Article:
Bipolar 2 From Inside and Out

Posts tagged ‘mood disorders’

I Love/Hate My Brain

My brain is special and magical. It makes me who I am and has often seemed to me to be the best part of who I am. I have always been intelligent and a quick learner. And I thank my brain for that.

On the other hand, my brain is deficient in some ways. It doesn’t have the correct balance of neurotransmitters (or has been adversely affected by trauma as I’ve lived my life or inherited from my parents). When it comes to bipolar disorder, I blame my brain. It’s glitchy, unpredictable, and guilty of making my life miserable at times.

So, I have cause to both love and hate my brain.

The thing is, I have no control over either of those perspectives. I didn’t make my brain smart and adaptable. I can’t take credit for that. I also didn’t make my brain misfire and become my biggest enemy. I can’t take the blame for that.

Much of what I am, my brain is responsible for. I am a moderately successful writer. That can be attributed to my brain as well. I’m creative, too, another quality that resides in my brain. But when I’m depressed, I lose the ability to write, and when I’m hypomanic, I lose the coherence I need to write well. It would be easy enough to say that I love my brain when it’s functioning well and hate it when it’s not. That’s not completely true, though. I’d have to say that my brain is my frenemy.

I am notoriously moody and difficult – hardly surprising since I have bipolar disorder. My intellect doesn’t go away when I’m depressed or hypomanic, but sometimes it goes into hibernation. It makes poorer decisions, it’s true. It’s led me astray many times, even to the edge of death. And I can’t always recognize when it does that. My brain is not the best gatekeeper of my behavior. But my brain does help me clean up the consequences when it does occur.

There is currently a great debate on whether bipolar disorder even comes from the brain. It may not be because of my neurotransmitters, though I still consider them complicit. It may be because of my childhood trauma (at the hands of children my age, not my parents). But again, trauma is said to make physical changes in the brain, so perhaps it is a brain-related reason as well. The other prevailing theory is that bipolar disorder has a genetic component. I don’t know if that means that my genetic heritage affected my brain development, though I suppose it could have. I just don’t know.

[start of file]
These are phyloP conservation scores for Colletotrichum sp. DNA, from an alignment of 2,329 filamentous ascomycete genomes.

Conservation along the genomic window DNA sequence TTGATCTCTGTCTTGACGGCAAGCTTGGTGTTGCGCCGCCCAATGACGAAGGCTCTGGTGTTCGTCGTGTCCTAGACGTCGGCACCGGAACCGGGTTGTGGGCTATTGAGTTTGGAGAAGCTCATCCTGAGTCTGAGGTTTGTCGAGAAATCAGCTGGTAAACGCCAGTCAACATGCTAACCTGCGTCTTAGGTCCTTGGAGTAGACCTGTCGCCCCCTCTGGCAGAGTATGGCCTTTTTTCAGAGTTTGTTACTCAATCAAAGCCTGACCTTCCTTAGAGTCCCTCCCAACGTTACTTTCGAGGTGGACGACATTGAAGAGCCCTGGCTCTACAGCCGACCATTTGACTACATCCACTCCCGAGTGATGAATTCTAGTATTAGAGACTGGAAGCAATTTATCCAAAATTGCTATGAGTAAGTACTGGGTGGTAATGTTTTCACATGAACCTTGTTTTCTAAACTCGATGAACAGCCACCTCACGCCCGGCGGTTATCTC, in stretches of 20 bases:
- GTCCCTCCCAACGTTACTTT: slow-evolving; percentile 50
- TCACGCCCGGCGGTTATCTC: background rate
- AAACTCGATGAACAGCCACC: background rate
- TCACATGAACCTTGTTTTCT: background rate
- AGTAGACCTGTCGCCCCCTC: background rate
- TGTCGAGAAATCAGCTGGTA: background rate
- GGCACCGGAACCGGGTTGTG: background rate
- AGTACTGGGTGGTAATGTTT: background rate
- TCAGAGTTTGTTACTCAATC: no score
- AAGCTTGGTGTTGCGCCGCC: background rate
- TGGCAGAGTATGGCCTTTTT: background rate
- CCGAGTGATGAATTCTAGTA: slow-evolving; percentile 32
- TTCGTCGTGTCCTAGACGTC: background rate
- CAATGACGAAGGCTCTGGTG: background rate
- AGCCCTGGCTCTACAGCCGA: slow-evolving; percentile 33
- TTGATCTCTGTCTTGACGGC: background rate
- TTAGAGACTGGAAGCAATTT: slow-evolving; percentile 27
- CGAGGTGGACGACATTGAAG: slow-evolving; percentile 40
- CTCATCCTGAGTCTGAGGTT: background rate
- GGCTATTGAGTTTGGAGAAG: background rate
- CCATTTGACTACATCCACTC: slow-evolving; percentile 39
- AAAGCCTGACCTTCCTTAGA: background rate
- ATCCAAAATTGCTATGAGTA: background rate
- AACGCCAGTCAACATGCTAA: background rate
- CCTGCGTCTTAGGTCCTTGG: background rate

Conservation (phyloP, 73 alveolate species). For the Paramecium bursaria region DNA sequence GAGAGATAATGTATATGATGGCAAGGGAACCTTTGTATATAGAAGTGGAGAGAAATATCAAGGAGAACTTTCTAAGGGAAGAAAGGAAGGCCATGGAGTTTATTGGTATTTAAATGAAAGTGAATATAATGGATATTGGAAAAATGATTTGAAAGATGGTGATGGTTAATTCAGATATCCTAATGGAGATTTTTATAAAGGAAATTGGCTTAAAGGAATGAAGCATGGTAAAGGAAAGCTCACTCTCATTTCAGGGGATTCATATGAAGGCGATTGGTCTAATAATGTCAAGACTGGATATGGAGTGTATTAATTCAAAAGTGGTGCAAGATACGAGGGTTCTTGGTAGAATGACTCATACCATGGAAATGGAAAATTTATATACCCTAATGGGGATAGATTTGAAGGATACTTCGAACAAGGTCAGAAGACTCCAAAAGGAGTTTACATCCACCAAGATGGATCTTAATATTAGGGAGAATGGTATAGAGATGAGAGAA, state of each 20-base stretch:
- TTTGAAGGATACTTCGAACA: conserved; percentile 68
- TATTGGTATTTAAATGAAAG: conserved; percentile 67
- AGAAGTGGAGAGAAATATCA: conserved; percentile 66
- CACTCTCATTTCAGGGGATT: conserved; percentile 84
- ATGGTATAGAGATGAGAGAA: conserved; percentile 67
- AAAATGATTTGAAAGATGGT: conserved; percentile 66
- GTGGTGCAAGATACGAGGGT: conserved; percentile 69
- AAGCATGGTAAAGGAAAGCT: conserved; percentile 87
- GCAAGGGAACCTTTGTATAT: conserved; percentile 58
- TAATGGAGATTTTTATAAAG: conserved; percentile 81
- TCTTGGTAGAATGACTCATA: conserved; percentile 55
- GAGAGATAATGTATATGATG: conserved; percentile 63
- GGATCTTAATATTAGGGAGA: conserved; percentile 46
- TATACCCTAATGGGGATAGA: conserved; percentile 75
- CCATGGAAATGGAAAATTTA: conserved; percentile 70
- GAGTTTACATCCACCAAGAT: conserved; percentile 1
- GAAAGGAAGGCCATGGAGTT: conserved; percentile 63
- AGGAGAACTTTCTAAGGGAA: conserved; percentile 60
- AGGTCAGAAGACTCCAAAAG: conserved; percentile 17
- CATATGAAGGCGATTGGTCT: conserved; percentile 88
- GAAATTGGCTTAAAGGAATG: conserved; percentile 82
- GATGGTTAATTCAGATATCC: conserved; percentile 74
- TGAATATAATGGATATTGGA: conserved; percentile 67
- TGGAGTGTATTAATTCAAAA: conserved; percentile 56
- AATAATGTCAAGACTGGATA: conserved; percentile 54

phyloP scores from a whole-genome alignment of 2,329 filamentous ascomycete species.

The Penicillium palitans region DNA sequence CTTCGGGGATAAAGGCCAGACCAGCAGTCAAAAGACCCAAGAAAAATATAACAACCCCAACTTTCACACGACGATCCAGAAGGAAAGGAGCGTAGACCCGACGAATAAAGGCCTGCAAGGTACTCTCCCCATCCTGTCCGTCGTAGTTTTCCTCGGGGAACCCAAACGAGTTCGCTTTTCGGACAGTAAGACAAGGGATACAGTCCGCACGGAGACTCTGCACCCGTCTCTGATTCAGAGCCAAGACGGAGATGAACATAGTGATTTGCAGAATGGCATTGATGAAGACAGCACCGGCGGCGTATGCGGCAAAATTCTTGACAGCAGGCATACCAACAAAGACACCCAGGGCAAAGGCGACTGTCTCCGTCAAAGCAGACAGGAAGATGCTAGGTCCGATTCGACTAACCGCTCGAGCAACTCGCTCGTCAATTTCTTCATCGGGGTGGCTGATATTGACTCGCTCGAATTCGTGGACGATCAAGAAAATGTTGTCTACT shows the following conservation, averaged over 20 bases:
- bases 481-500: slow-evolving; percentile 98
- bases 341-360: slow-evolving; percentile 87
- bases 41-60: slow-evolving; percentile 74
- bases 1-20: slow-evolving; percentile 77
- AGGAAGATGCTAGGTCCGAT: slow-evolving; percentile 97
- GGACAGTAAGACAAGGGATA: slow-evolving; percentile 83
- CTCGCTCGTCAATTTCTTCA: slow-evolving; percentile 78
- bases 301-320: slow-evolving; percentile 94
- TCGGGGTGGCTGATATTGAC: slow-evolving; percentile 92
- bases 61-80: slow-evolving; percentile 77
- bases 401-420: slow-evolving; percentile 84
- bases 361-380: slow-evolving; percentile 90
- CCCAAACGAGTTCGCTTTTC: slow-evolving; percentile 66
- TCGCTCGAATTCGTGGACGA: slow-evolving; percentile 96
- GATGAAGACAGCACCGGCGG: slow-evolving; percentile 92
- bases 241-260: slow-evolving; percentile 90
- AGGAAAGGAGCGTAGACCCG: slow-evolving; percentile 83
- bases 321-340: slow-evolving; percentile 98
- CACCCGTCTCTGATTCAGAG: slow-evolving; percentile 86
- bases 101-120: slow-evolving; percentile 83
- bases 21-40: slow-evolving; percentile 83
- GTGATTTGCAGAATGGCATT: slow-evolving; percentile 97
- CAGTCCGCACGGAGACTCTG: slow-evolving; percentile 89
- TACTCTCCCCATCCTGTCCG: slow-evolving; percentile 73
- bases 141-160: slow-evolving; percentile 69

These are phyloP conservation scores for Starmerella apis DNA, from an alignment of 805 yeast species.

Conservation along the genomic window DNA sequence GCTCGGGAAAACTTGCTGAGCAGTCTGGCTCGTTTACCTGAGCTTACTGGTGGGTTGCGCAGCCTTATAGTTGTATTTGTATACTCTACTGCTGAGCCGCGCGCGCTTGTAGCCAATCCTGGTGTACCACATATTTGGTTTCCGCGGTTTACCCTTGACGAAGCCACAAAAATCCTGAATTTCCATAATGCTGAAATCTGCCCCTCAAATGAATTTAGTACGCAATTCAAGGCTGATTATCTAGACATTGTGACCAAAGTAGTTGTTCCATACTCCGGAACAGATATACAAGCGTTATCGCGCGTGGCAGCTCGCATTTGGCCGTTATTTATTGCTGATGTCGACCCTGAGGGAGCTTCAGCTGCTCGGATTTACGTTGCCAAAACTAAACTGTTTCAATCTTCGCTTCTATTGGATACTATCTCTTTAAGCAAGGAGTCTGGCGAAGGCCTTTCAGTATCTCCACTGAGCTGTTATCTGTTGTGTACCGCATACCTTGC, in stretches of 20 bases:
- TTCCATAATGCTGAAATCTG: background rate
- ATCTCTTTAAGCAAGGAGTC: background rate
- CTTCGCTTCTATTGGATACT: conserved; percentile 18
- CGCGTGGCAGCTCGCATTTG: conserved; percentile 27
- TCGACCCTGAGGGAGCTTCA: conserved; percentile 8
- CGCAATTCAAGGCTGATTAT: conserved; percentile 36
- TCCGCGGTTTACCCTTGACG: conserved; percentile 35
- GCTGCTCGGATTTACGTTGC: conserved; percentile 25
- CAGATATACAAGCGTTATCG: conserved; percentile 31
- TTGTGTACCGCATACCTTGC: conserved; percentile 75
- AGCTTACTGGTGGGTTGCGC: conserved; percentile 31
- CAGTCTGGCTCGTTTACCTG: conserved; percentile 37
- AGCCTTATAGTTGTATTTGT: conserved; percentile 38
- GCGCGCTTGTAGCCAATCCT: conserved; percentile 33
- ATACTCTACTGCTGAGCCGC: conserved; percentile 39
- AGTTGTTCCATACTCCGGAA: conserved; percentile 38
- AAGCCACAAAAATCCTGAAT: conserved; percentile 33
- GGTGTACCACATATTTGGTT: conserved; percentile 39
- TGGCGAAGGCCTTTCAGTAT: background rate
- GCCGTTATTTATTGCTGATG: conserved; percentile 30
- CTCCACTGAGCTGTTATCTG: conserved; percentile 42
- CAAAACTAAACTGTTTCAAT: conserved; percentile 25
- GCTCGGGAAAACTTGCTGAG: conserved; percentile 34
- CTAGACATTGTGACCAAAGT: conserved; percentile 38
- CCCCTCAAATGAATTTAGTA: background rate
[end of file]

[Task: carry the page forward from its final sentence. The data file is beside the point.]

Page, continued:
I do know that it feels like my brain is at fault. Bipolar is, after all, a mood disorder, and I don’t know where my moods reside, if not in the brain.

So, what can I do with my brain to increase the love and lessen the hate? First, I try to keep my brain fed. I read every day and play jigsaw sudoku to keep it lively and stave off dementia – and to stretch my brain because so much of what I do is word-related, not mathematical. My reading is varied, from novels to nonfiction. I revisit beloved novels from my past, which keeps me grounded in who I am, and explore new books and authors I find, which keeps me excited and open to the new. I try to lessen the opportunities for hate by keeping my brain stable with medication, therapy, and listening to my husband and my friends when they tell me I am loved.

On balance, I love my brain more than I hate it. But I have to keep an eye on it (as it were) to make sure that the hated half doesn’t take over.

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Following My Moods

When I was a teen and undiagnosed with bipolar disorder, I had a weird reaction to people around me – I would pick up their moods and personalities and found myself mimicking them. I suppose it was a way for me to try on other personalities that I might someday integrate into my own, when I was stable enough to do so.